The members of Congress are back in their districts and states this month, running hard for re-election.
Half a world away, there’s a problem those members are concerned about. A jihadist group labeled the Islamic State of Iraq and the Levant – sometimes also known as the Islamic State of Iraq and Syria – has been killing hostages from Western Europe and the United States in gruesome fashion.
The ISIL killers behead their victims and video-record the atrocities as a sick way of trying to score propaganda points. They have named as their next victim a young Hoosier, Abdul-Rahman Kassig, who seems to be an exceedingly decent young man. Born Peter Kassig, he converted to Islam and, after a tour of duty in the Army, he went to Syria on a humanitarian mission because he wanted to help people.
We know the members of Congress are concerned about the fate of Kassig and others who might be beheaded because our elected representatives say so.
Loudly and often.
They denounce ISIL as a collection of inhuman brutes. And they implore President Barack Obama to make the ISIL killers go away.
What the members of Congress don’t do is anything but talk about these brutalities. They could have taken a vote to declare war on ISIL – or even just to use force – but they chose not to.
Their reasons for doing so were cynical.
Democrats and progressives know their supporters don’t like wars in general, so they’re happy to let a lame-duck president who won’t ever have to face the voters again take the heat for any bombing raids to combat ISIL. By not taking action in regard to ISIL, Democrats avoid the dilemma of choosing between undercutting a president from their own party and alienating their own voters just days before the polls open.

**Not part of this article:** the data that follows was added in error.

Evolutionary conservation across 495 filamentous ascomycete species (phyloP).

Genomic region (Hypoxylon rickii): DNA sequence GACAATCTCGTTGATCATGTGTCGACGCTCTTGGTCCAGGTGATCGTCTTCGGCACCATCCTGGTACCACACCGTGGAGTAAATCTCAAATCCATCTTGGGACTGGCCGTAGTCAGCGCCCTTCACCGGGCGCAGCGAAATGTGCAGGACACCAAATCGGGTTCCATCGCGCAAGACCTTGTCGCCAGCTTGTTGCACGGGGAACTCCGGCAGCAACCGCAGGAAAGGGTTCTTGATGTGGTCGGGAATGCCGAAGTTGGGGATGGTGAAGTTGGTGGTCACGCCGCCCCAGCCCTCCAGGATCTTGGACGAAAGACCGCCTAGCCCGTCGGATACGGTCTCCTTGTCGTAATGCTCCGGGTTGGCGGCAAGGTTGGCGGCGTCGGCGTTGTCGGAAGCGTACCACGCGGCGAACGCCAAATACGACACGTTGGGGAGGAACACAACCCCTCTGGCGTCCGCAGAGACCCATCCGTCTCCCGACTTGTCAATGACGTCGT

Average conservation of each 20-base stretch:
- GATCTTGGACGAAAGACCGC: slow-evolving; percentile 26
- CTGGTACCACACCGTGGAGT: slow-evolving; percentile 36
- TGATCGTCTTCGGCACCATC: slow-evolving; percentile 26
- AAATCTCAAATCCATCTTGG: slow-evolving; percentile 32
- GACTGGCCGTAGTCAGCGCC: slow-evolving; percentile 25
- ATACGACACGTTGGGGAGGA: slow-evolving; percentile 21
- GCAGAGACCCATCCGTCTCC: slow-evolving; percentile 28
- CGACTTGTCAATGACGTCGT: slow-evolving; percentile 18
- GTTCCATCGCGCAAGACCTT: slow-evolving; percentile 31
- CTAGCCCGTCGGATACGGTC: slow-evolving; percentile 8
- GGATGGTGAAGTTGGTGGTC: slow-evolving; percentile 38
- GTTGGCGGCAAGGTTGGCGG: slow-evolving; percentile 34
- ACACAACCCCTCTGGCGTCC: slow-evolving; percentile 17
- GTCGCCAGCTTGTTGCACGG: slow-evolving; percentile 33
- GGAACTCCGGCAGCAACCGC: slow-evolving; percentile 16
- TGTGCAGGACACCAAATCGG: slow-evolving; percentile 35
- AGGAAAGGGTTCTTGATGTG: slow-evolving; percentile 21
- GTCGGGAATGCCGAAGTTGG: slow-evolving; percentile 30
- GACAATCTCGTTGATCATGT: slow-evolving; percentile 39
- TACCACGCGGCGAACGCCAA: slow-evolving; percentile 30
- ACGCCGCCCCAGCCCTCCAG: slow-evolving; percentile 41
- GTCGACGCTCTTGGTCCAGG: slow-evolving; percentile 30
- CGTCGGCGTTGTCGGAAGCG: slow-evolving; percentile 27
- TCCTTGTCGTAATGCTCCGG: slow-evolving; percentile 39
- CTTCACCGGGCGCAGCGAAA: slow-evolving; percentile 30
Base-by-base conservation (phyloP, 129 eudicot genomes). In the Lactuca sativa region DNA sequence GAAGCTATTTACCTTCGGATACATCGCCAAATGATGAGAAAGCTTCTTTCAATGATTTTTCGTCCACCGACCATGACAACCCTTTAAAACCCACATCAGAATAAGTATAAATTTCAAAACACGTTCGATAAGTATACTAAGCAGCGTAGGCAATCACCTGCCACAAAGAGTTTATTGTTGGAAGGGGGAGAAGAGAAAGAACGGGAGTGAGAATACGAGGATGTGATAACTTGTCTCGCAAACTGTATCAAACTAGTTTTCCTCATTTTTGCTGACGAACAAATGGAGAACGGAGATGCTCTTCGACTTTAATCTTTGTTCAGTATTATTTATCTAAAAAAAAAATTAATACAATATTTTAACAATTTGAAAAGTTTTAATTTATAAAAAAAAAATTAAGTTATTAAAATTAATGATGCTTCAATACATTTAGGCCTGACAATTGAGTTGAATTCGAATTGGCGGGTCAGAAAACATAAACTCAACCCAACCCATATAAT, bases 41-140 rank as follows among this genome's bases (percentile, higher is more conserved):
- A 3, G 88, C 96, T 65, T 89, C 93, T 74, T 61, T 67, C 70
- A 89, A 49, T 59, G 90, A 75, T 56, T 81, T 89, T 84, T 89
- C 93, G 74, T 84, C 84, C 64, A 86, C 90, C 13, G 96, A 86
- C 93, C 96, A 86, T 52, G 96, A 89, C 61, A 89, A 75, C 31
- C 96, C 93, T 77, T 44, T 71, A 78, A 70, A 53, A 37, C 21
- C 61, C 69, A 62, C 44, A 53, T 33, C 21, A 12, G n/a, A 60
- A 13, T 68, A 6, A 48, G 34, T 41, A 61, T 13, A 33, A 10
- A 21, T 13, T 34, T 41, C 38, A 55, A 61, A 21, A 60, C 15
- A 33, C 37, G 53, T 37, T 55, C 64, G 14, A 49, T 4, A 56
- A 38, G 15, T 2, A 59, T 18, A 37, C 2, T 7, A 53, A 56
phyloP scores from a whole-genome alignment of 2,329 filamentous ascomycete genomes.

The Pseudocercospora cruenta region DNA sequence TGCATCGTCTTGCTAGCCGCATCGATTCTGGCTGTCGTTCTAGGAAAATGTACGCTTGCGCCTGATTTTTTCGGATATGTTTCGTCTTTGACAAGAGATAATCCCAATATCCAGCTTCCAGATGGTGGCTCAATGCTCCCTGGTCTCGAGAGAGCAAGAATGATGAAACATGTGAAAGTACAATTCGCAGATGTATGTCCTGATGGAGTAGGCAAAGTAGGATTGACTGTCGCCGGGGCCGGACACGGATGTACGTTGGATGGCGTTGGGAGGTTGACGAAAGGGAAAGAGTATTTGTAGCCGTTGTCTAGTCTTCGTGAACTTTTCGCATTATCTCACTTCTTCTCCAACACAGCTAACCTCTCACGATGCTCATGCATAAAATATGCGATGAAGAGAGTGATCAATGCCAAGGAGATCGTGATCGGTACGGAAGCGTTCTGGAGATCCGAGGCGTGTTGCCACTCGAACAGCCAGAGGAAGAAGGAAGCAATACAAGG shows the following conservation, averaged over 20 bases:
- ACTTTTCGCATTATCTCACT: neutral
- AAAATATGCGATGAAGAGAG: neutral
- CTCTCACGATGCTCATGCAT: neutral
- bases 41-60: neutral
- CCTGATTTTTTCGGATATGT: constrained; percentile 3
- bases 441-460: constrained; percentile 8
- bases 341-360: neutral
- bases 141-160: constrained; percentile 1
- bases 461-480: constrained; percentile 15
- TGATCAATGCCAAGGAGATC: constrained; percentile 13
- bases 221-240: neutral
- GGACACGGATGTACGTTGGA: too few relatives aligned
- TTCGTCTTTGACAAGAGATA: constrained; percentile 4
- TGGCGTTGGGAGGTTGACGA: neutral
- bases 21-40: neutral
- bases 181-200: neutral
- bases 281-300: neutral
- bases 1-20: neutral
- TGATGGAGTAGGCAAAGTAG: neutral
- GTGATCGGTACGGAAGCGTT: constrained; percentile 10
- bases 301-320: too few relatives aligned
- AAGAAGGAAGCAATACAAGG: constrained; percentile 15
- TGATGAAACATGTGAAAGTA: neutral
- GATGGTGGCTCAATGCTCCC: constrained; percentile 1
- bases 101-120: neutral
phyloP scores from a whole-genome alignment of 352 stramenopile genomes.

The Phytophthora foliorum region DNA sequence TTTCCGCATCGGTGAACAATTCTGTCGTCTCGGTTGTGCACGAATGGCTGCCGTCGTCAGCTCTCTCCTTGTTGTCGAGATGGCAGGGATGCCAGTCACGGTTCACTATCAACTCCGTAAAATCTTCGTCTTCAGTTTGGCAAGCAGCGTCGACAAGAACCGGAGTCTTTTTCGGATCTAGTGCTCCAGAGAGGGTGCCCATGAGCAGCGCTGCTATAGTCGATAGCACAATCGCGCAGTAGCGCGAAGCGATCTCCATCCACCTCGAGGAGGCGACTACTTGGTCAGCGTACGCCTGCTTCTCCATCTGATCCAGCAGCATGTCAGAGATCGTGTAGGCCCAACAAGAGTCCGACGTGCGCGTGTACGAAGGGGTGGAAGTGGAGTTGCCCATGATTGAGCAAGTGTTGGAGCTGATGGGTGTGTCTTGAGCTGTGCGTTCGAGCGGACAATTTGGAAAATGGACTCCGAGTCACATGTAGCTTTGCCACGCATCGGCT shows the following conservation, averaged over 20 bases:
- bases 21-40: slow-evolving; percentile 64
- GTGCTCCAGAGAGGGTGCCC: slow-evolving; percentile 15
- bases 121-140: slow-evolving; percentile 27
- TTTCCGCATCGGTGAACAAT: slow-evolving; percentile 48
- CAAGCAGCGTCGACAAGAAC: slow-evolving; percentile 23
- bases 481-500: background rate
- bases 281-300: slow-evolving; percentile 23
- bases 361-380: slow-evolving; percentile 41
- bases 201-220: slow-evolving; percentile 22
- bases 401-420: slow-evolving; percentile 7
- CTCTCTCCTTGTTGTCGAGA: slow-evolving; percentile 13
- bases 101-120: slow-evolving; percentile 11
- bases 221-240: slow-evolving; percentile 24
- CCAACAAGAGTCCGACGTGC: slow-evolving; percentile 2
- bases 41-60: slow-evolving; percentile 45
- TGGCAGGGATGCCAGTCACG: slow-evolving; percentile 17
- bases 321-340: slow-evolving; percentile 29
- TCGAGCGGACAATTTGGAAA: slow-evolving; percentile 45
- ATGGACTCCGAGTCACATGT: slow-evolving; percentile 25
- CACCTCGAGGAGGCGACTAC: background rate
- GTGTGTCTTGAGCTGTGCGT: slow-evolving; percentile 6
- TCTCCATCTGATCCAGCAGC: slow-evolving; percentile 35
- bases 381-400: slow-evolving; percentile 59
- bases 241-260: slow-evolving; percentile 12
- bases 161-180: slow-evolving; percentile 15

Republicans and conservatives don’t want to do anything because they know they have President Obama in a box. If he doesn’t respond forcefully to ISIL, they can accuse him of being weak. If he does, they can say he’s dragged the country into another war.
Much of this is just about preserving the illusion that sustains both political parties – that there can be decisions without costs.
I’ve been covering politics for more than 30 years. There’s not much about the posturing that is part of campaigning that surprises me. The journalist who is offended easily doesn’t last long in the business.
But there’s something about this ISIL-avoidance political strategy that bothers me.
Some of it may be that the high school young Kassig attended – North Central High School in Indianapolis – is not far from where I live. My daughter competed in swim meets there. My son played football games on the North Central field.
It’s not hard for me to imagine what Kassig’s parents must be going through right now.
Maybe it’s also because determining whether we go to war is supposed to be Congress’ job, not the president’s.
Article I, Section 8, Clause 11 of the U.S. Constitution says Congress has the power “To declare War, grant Letters of Marque and Reprisal, and make Rules concerning Captures on Land and Water.”
The founders gave that authority to Congress, not the president, because the members of Congress – particularly those in the House of Representatives – are supposed to be the ones closest to the people.
The founders wanted to create a system of accountability, a system that our elected representatives now want to evade.
The founders wanted to force the public officials who have to make the difficult decision to go to war face the voters soon after the decision was made. And they wanted citizens to grapple with what may be the most important decision a nation has to make.
The founders wanted the people to hold Congress accountable as elected representatives and they wanted Congress to hold the rest of us accountable for meeting our duties as citizens.
Yes, the members of Congress are running for re-election now.
They’re also running away from responsibility.
And we are helping them do so.
John Krull is director of Franklin College’s Pulliam School of Journalism, host of “No Limits” WFYI 90.1 Indianapolis and publisher of TheStatehouseFile.com, a news service published by Franklin College journalism students.